- Peritoneal dialysis-related
- Primary peritonitis—Occurs when there is a buildup of fluid in the abdomen. This is called ascites . It is caused by health conditions, such as cirrhosis (chronic liver disease).
- Secondary peritonitis—Caused by bacteria that enter the abdominal cavity. Can be due to an injury or a condition, such as a ruptured appendix.
- Dialysis-related peritonitis—Caused by bacteria that enter the peritoneal cavity during or after peritoneal dialysis (a treatment for kidney disease).
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- Severe pain or tenderness in the abdomen
- Pain in the abdomen that is worse with motion
- Bloating of the abdomen
- Nausea and vomiting
- Weakness or lightheadedness
- Shortness of breath
- Rapid pulse or breathing rate
- Dehydration —signs include dry skin and lips, decreased urine production
- Surgery to repair openings in the skin surface or to remove damaged tissue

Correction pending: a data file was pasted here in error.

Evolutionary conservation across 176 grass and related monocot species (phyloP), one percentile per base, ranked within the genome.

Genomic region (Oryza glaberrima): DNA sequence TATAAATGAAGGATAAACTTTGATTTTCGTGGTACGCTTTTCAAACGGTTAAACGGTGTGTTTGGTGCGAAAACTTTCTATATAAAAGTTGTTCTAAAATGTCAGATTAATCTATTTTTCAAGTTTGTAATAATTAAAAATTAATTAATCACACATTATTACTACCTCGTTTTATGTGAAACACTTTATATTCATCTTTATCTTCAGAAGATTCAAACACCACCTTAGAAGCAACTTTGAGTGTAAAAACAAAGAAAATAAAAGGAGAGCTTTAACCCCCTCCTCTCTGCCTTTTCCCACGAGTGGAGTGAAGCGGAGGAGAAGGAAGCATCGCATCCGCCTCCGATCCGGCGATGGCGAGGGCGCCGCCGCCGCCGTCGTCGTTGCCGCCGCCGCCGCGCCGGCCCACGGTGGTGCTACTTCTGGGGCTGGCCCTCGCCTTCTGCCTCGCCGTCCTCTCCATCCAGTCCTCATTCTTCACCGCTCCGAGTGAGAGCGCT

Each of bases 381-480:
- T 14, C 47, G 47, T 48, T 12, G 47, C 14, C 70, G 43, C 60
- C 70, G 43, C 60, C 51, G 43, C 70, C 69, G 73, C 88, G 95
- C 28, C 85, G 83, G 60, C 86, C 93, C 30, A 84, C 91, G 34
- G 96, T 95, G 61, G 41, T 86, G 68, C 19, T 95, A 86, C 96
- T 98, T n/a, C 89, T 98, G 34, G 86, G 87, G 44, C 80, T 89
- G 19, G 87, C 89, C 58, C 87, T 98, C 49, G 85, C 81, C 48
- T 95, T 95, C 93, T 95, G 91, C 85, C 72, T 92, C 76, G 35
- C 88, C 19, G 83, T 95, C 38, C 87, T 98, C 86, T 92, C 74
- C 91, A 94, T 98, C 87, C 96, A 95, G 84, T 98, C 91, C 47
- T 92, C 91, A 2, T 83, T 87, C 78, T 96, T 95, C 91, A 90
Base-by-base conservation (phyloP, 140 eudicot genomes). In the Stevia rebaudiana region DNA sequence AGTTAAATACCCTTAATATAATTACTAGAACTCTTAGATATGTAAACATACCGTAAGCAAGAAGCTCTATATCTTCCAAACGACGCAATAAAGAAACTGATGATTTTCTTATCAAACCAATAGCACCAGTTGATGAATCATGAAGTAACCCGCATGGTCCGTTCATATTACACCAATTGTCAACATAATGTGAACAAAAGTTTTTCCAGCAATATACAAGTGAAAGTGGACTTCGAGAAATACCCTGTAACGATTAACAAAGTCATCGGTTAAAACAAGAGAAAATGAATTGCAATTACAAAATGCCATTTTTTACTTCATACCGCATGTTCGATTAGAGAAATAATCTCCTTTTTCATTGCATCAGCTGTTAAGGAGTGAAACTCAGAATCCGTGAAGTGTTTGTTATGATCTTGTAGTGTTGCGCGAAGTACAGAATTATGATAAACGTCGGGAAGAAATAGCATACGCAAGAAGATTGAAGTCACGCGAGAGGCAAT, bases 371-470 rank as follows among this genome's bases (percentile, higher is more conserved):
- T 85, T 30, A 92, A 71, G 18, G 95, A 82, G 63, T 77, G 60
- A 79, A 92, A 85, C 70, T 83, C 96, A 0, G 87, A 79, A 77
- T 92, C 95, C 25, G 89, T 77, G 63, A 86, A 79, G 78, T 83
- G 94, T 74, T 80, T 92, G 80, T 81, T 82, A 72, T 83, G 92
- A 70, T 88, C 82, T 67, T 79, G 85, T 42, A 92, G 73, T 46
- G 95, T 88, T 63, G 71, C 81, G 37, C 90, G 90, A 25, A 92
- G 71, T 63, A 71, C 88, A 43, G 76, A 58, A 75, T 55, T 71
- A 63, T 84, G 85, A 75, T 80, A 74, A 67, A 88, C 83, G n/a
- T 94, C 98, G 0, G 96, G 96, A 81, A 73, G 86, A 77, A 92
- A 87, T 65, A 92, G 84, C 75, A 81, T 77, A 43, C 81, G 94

- Antibiotics to treat infection
- Replacement of fluids
Gastro—American Gastroenterological Association http://gastro.org
The American College of Gastroenterology http://gi.org
Canadian Association of Gastroenterology http://www.cag-acg.org
Health Canada http://www.hc-sc.gc.ca
Bacterial peritonitis. EBSCO DynaMed website. Available at: http://www.ebscohost.com/dynamed. Updated July 1, 2014. Accessed August 26, 2014.
Feldman M, et al. Sleisenger & Fordtran's Gastrointestinal and Liver Disease. 8th ed. St. Louis: Mosby, 2005.
Olendorf D, Jeryan C, Boyden K. Gale Encyclopedia of Medicine. Detroit, MI: Gale Group Research Company; 2000.
Peritonitis. Mayo Clinic website. Available at: http://www.mayoclinic.org/diseases-conditions/peritonitis/basics/definition/con-20032165. Updated July 2011. Accessed August 26, 2014.
Townsend CM, et al. Sabiston Textbook of Surgery. 17th ed. Philadelphia: Saunders, 2004.
Yamada T, Alpers DH, et al. Textbook of Gastroenterology. 4th ed. Philadelphia, PA: Lippincott Williams & Wilkins; 2003.
- Reviewer: Daus Mahnke, MD
- Review Date: 08/2014 -
- Update Date: 09/30/2013 -